Wärtsilä developing autonomous barge for Port of Rotterdam
By Jack Burke27 May 2021
€25 million funding for projects
Wärtsilä said it will develop an autonomous, zero-emission barge for the Port of Rotterdam.
The company is part of an international alliance, headed by the port’s authority, which been awarded nearly €25 million in EU funding to implement projects aimed at sustainable and smart port logistics. This involves the development of a grand plan that sets out how transport within, to and from ports can be made carbon-free by 2050.
While numerous green fuels and energy carriers are being advanced, the partners have also initiated a series of digitalization and automation projects in relation to the energy transition aimed at encouraging businesses to improve the sustainability of their logistics.
The research project, nicknamed MAGPIE (sMArt Green Ports as Integrated Efficient multimodal hubs) was borne out of a collaboration between the port authorities of Rotterdam, DeltaPort (Germany), HAROPA (France: La Havre, Rouen, Paris) and Sines (Portugal), in partnership with 10 research institutions and over 30 companies in the Netherlands, Germany, France, Portugal and Denmark.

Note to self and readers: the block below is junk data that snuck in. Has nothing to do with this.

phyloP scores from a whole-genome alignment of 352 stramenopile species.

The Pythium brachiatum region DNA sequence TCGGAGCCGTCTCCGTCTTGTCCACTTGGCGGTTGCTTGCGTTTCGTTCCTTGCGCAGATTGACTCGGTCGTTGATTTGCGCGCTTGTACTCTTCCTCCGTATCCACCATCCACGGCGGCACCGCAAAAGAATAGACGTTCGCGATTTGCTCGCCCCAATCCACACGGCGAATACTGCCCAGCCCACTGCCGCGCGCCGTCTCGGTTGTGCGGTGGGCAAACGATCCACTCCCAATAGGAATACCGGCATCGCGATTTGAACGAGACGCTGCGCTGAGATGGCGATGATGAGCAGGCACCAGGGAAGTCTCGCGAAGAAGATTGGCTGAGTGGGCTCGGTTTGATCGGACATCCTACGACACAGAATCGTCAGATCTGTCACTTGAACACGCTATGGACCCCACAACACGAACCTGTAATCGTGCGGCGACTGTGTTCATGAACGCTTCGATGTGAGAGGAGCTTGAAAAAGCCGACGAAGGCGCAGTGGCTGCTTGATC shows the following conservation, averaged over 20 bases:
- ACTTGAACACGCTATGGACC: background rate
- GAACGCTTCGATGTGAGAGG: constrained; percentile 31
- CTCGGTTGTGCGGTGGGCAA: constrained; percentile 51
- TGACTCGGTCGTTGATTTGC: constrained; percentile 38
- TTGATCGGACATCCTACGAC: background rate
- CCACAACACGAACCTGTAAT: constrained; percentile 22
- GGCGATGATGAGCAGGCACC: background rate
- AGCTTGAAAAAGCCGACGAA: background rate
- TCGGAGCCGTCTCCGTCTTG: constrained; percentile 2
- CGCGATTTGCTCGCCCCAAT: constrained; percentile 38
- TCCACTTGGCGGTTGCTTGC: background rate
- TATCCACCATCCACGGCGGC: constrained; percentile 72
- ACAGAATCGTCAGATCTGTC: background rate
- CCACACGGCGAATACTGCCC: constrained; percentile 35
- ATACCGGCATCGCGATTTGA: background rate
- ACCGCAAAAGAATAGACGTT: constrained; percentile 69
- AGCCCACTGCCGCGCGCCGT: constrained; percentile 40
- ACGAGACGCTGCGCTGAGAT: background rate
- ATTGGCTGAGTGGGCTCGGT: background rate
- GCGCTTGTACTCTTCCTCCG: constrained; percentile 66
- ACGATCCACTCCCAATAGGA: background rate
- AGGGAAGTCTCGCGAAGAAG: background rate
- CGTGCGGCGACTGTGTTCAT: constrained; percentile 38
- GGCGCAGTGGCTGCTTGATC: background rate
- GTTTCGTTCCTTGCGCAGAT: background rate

Wärtsilä, who is the largest industrial partner of MAGPIE, is set to receive the biggest portion of the grant for a sub-project to demonstrate a commercially viable autonomous intra-port inter-terminal container shuttle to address an emerging capacity bottleneck for internal container transportation.
“We believe that overland transport modes will not be able to absorb the emerging capacity bottleneck for internal container movement,” said Hendrik Busshoff, Business Development Engineer, Wärtsilä Voyage. “So, we will be delivering an autonomous e-barge concept that can greatly enhance efficiency in the Port of Rotterdam through automated seaborne cargo transshipment. Our ambition is to see these container shuttles introduced into a smart logistics network within the next few years.”
To lift the ambition level for such a barge to not only being smart, but also emission free, electric propulsion will be enabled by means of an electric drive train and an interchangeable battery container solution, which is charged using renewable power.
“At Wärtsilä, we maintain that an autonomy strategy is key to a zero-emission ambition. To complement the e-navigation set up, we are part of a consortium that has developed a concept based on the use of replaceable battery containers, known as ZESPacks (Zero Emission Services). A network of open access charging points will be set up for exchanging battery containers for fully charged replacements, thereby keeping waiting time to a minimum. The first of these battery containers will be installed in the summer,” said Teus Van Beek, general manager, Ecosystem Innovation, Wärtsilä Marine Systems.